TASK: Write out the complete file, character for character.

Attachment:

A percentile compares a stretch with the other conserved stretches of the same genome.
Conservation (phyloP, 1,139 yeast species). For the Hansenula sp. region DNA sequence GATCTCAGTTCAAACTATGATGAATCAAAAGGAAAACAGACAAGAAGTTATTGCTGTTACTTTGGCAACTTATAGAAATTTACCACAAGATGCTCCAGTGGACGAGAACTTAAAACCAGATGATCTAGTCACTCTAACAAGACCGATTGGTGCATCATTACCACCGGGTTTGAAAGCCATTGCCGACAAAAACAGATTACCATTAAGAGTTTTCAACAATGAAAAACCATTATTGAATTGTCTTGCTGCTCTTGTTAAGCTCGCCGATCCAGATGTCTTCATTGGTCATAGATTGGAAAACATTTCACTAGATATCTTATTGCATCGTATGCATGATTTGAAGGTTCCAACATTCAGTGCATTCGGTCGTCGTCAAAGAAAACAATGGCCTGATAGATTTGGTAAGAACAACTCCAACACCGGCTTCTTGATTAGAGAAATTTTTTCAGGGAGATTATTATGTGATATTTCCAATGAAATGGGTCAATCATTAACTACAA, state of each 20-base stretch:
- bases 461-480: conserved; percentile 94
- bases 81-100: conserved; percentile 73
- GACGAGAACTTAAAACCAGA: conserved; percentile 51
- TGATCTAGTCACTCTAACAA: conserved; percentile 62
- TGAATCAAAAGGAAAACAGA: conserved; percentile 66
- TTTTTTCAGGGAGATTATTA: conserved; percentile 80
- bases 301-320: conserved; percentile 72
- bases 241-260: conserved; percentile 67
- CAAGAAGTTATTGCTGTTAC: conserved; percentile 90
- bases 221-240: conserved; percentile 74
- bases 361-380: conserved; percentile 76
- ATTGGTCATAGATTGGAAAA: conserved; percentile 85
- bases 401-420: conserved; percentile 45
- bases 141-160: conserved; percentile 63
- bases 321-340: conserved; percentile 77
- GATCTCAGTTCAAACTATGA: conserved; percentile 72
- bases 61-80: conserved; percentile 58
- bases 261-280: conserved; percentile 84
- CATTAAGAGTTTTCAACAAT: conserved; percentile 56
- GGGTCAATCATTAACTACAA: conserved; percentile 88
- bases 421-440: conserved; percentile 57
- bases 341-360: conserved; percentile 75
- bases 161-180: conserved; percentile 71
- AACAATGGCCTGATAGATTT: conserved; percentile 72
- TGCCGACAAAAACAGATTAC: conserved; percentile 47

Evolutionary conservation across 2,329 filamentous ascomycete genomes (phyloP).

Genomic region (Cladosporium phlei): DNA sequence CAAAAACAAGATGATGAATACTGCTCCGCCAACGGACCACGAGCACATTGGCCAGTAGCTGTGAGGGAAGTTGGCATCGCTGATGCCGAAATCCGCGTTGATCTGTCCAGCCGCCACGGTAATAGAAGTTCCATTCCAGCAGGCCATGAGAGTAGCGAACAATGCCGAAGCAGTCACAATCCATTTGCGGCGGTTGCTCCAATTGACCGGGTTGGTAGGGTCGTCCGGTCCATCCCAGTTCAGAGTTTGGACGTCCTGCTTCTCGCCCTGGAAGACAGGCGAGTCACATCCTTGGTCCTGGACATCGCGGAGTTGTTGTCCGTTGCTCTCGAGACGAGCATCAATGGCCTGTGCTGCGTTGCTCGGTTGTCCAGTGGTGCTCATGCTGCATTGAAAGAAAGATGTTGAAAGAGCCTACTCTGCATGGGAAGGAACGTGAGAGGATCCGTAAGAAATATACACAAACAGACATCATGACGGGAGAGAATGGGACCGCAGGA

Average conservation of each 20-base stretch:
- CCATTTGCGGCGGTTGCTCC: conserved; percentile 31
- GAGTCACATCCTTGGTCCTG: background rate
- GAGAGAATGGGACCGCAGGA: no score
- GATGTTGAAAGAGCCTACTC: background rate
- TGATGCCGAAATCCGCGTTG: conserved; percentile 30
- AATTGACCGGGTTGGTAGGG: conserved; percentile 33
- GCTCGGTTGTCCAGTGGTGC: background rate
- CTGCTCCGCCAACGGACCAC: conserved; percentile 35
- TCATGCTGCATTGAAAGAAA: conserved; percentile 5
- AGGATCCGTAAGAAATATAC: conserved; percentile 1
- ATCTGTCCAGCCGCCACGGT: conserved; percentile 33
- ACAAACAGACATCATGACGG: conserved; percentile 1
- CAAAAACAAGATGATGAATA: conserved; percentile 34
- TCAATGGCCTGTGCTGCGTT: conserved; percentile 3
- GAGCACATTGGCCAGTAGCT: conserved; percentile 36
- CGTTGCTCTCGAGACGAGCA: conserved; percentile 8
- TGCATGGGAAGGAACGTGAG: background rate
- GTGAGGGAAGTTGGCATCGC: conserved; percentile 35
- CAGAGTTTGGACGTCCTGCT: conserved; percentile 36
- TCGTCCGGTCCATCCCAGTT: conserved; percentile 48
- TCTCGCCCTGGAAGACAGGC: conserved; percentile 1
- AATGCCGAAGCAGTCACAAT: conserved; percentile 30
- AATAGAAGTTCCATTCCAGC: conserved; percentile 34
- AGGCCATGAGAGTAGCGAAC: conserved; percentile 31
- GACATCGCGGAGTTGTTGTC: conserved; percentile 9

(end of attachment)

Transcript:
A percentile compares a stretch with the other conserved stretches of the same genome.
Conservation (phyloP, 1,139 yeast species). For the Hansenula sp. region DNA sequence GATCTCAGTTCAAACTATGATGAATCAAAAGGAAAACAGACAAGAAGTTATTGCTGTTACTTTGGCAACTTATAGAAATTTACCACAAGATGCTCCAGTGGACGAGAACTTAAAACCAGATGATCTAGTCACTCTAACAAGACCGATTGGTGCATCATTACCACCGGGTTTGAAAGCCATTGCCGACAAAAACAGATTACCATTAAGAGTTTTCAACAATGAAAAACCATTATTGAATTGTCTTGCTGCTCTTGTTAAGCTCGCCGATCCAGATGTCTTCATTGGTCATAGATTGGAAAACATTTCACTAGATATCTTATTGCATCGTATGCATGATTTGAAGGTTCCAACATTCAGTGCATTCGGTCGTCGTCAAAGAAAACAATGGCCTGATAGATTTGGTAAGAACAACTCCAACACCGGCTTCTTGATTAGAGAAATTTTTTCAGGGAGATTATTATGTGATATTTCCAATGAAATGGGTCAATCATTAACTACAA, state of each 20-base stretch:
- bases 461-480: conserved; percentile 94
- bases 81-100: conserved; percentile 73
- GACGAGAACTTAAAACCAGA: conserved; percentile 51
- TGATCTAGTCACTCTAACAA: conserved; percentile 62
- TGAATCAAAAGGAAAACAGA: conserved; percentile 66
- TTTTTTCAGGGAGATTATTA: conserved; percentile 80
- bases 301-320: conserved; percentile 72
- bases 241-260: conserved; percentile 67
- CAAGAAGTTATTGCTGTTAC: conserved; percentile 90
- bases 221-240: conserved; percentile 74
- bases 361-380: conserved; percentile 76
- ATTGGTCATAGATTGGAAAA: conserved; percentile 85
- bases 401-420: conserved; percentile 45
- bases 141-160: conserved; percentile 63
- bases 321-340: conserved; percentile 77
- GATCTCAGTTCAAACTATGA: conserved; percentile 72
- bases 61-80: conserved; percentile 58
- bases 261-280: conserved; percentile 84
- CATTAAGAGTTTTCAACAAT: conserved; percentile 56
- GGGTCAATCATTAACTACAA: conserved; percentile 88
- bases 421-440: conserved; percentile 57
- bases 341-360: conserved; percentile 75
- bases 161-180: conserved; percentile 71
- AACAATGGCCTGATAGATTT: conserved; percentile 72
- TGCCGACAAAAACAGATTAC: conserved; percentile 47

Evolutionary conservation across 2,329 filamentous ascomycete genomes (phyloP).

Genomic region (Cladosporium phlei): DNA sequence CAAAAACAAGATGATGAATACTGCTCCGCCAACGGACCACGAGCACATTGGCCAGTAGCTGTGAGGGAAGTTGGCATCGCTGATGCCGAAATCCGCGTTGATCTGTCCAGCCGCCACGGTAATAGAAGTTCCATTCCAGCAGGCCATGAGAGTAGCGAACAATGCCGAAGCAGTCACAATCCATTTGCGGCGGTTGCTCCAATTGACCGGGTTGGTAGGGTCGTCCGGTCCATCCCAGTTCAGAGTTTGGACGTCCTGCTTCTCGCCCTGGAAGACAGGCGAGTCACATCCTTGGTCCTGGACATCGCGGAGTTGTTGTCCGTTGCTCTCGAGACGAGCATCAATGGCCTGTGCTGCGTTGCTCGGTTGTCCAGTGGTGCTCATGCTGCATTGAAAGAAAGATGTTGAAAGAGCCTACTCTGCATGGGAAGGAACGTGAGAGGATCCGTAAGAAATATACACAAACAGACATCATGACGGGAGAGAATGGGACCGCAGGA

Average conservation of each 20-base stretch:
- CCATTTGCGGCGGTTGCTCC: conserved; percentile 31
- GAGTCACATCCTTGGTCCTG: background rate
- GAGAGAATGGGACCGCAGGA: no score
- GATGTTGAAAGAGCCTACTC: background rate
- TGATGCCGAAATCCGCGTTG: conserved; percentile 30
- AATTGACCGGGTTGGTAGGG: conserved; percentile 33
- GCTCGGTTGTCCAGTGGTGC: background rate
- CTGCTCCGCCAACGGACCAC: conserved; percentile 35
- TCATGCTGCATTGAAAGAAA: conserved; percentile 5
- AGGATCCGTAAGAAATATAC: conserved; percentile 1
- ATCTGTCCAGCCGCCACGGT: conserved; percentile 33
- ACAAACAGACATCATGACGG: conserved; percentile 1
- CAAAAACAAGATGATGAATA: conserved; percentile 34
- TCAATGGCCTGTGCTGCGTT: conserved; percentile 3
- GAGCACATTGGCCAGTAGCT: conserved; percentile 36
- CGTTGCTCTCGAGACGAGCA: conserved; percentile 8
- TGCATGGGAAGGAACGTGAG: background rate
- GTGAGGGAAGTTGGCATCGC: conserved; percentile 35
- CAGAGTTTGGACGTCCTGCT: conserved; percentile 36
- TCGTCCGGTCCATCCCAGTT: conserved; percentile 48
- TCTCGCCCTGGAAGACAGGC: conserved; percentile 1
- AATGCCGAAGCAGTCACAAT: conserved; percentile 30
- AATAGAAGTTCCATTCCAGC: conserved; percentile 34
- AGGCCATGAGAGTAGCGAAC: conserved; percentile 31
- GACATCGCGGAGTTGTTGTC: conserved; percentile 9